These days you can watch movies in a variety of formats; you can access them through Netflix, buy the DVD or Blu-Ray, or download from your cable provider. As a PhD student in Educational Technology, I have recently become fascinated by the short stories of Philip K. Dick. Many of his stories have been made into popular movies such as Minority Report, Total Recall, Blade Runner, Next, Paycheck, and A Scanner Darkly. I recently re-watched Minority Report with fresh eyes and the technologies were fascinating!
I could have downloaded the movie from Netflix but I ended up purchasing a DVD copy, which I just happened to find at my local Wal-Mart. The store was having a sale and the movie was $5 so I picked it up along with a few others. It was the last copy of Minority Report so I thought best to grab it now and add it to my collection.
The fact that I could choose between a DVD option or video-on-demand option got me thinking about the forces in emerging technologies. Two of the six forces are Red Queens and Increasing Returns. Dr. Thornburg (2009) defines Red Queens as a competition between two technologies and in the process the others get left behind (Thornburg, 2009). The force of Increasing Returns is defined by Dr. Thornburg as two technologies which hit the market at the same time and just by chance one of the technologies becomes a “hit” driving the other technology to extinction (Thornburg, 2009). It should be noted that it is not always the best or most superior technology that survives. An example of this, provided by Dr. Thornburg is that of the battle between Betamax (Sony) and VHS (Panasonic). The Betamax version was by far the superior option but VHS was adopted by the public (Thornburg, 2009).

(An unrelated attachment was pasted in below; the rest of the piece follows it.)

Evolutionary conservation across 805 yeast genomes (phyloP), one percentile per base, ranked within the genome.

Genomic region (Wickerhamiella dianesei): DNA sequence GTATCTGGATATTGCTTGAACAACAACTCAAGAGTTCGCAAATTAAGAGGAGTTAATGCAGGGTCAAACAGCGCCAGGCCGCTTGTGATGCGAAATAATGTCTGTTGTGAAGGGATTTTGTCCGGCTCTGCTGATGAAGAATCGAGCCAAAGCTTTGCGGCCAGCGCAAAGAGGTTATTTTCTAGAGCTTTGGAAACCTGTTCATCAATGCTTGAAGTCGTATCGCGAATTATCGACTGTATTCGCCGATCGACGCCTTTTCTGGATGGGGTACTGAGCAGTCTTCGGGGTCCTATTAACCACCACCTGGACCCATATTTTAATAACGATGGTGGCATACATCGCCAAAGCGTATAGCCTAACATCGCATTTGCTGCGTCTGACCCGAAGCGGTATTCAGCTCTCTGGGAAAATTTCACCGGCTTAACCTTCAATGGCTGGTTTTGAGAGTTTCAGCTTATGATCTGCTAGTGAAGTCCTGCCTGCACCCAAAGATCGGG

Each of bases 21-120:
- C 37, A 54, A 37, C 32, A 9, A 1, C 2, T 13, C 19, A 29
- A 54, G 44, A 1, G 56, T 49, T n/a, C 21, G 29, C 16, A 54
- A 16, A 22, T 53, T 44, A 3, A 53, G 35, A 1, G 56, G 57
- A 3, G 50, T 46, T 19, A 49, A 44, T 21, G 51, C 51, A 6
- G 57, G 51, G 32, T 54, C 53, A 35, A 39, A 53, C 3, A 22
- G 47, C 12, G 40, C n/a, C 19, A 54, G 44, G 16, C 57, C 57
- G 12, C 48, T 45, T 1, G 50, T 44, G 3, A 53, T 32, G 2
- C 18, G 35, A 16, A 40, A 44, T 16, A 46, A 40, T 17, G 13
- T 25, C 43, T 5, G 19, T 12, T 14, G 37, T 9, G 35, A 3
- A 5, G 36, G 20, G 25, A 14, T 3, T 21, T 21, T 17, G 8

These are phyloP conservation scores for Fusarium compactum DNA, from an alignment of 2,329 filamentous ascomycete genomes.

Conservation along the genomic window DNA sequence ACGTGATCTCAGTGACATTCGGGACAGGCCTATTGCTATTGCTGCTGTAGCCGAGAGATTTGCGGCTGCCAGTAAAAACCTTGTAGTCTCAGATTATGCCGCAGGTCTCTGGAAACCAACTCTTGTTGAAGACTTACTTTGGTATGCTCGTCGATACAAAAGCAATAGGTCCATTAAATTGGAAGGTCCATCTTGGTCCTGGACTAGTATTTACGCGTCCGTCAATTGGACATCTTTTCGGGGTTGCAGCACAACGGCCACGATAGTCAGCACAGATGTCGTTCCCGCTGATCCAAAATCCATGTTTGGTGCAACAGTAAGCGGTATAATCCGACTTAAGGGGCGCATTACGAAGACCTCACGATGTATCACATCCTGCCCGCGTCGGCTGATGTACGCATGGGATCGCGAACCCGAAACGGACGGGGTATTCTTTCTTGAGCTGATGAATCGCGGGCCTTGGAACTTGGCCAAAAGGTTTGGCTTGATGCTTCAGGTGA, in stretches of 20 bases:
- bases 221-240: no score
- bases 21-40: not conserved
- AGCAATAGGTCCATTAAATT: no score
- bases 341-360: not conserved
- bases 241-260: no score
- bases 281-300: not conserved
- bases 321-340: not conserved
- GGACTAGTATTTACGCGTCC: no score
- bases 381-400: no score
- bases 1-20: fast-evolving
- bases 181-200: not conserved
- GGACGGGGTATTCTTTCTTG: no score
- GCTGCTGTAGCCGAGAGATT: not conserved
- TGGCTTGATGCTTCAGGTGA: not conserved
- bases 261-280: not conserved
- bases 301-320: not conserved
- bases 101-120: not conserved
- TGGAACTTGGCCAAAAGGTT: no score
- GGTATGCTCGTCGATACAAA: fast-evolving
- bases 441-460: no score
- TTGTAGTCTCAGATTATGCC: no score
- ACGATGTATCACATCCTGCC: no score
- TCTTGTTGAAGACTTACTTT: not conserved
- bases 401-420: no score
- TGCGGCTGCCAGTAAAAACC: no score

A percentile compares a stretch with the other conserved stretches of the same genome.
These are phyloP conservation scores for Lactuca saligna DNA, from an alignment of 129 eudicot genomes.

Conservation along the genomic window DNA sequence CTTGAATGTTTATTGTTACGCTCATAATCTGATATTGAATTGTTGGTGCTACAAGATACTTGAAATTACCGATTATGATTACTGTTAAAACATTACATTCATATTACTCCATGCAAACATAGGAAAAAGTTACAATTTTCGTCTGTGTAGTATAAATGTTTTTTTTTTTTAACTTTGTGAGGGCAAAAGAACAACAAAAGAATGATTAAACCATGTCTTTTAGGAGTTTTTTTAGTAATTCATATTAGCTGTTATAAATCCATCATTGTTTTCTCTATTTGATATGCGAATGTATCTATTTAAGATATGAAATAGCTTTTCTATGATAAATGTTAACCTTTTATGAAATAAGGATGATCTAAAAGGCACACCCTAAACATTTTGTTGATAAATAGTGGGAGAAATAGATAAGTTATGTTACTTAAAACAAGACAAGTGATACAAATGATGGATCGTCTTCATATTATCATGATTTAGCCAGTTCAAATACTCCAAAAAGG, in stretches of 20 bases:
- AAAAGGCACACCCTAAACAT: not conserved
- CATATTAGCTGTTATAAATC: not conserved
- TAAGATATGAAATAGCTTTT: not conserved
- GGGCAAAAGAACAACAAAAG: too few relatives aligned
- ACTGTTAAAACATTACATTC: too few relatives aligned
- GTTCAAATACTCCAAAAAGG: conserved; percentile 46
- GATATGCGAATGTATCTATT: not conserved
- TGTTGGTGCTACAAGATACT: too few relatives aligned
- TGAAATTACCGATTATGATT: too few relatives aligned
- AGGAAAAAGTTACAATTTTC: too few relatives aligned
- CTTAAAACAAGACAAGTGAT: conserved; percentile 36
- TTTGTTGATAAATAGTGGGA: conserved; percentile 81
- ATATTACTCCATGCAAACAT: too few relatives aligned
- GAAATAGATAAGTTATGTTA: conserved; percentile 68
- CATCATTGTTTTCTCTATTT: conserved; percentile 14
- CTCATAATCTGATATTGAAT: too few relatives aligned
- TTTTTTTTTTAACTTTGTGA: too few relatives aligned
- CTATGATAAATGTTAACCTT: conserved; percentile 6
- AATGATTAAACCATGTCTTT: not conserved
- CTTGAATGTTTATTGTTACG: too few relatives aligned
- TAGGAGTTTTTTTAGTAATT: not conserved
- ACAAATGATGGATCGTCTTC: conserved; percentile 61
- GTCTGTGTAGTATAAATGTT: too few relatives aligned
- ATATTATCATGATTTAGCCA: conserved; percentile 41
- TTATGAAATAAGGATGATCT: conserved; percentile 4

Currently, the battle between DVDs and video-on-demand (VOD) would be an example of Red Queens. This is because both still exist. You can go to Walmart, BestBuy, and Future Shop to purchase DVDs, whether it’s a movie or one of your favourite TV shows or you can purchase a VOD service such as Netflix, Amazon Prime, or Hulu. Neither of these technologies have driven the other to extinction (i.e., Increasing Returns) yet but that may come in due time. I can see DVDs becoming obsolete due to their limitations in image quality and the popularity of being able to download movies and TV shows from the comfort of your living/family room.
I still purchase DVDs but they are not movies; they are the seasons of my favourite TV shows, which are not available on Netflix. As Netflix continues to add to their menu, I can see myself not buying as many DVDs as I used to; it will be nice to have all my favourite movies and shows on my Cloud or saved on my televison where I can access them at any time I wish.
In terms of McLuhan’s tetrad:
a) Video on Demand reversed DVDs
b) DVDs will be made obsolete by VOD
c) VOD rekindles “Home Movie Nights”
d) Blu-Ray will make DVDs obsolete
e) DVD rekindles the VHS, which was used to watch movies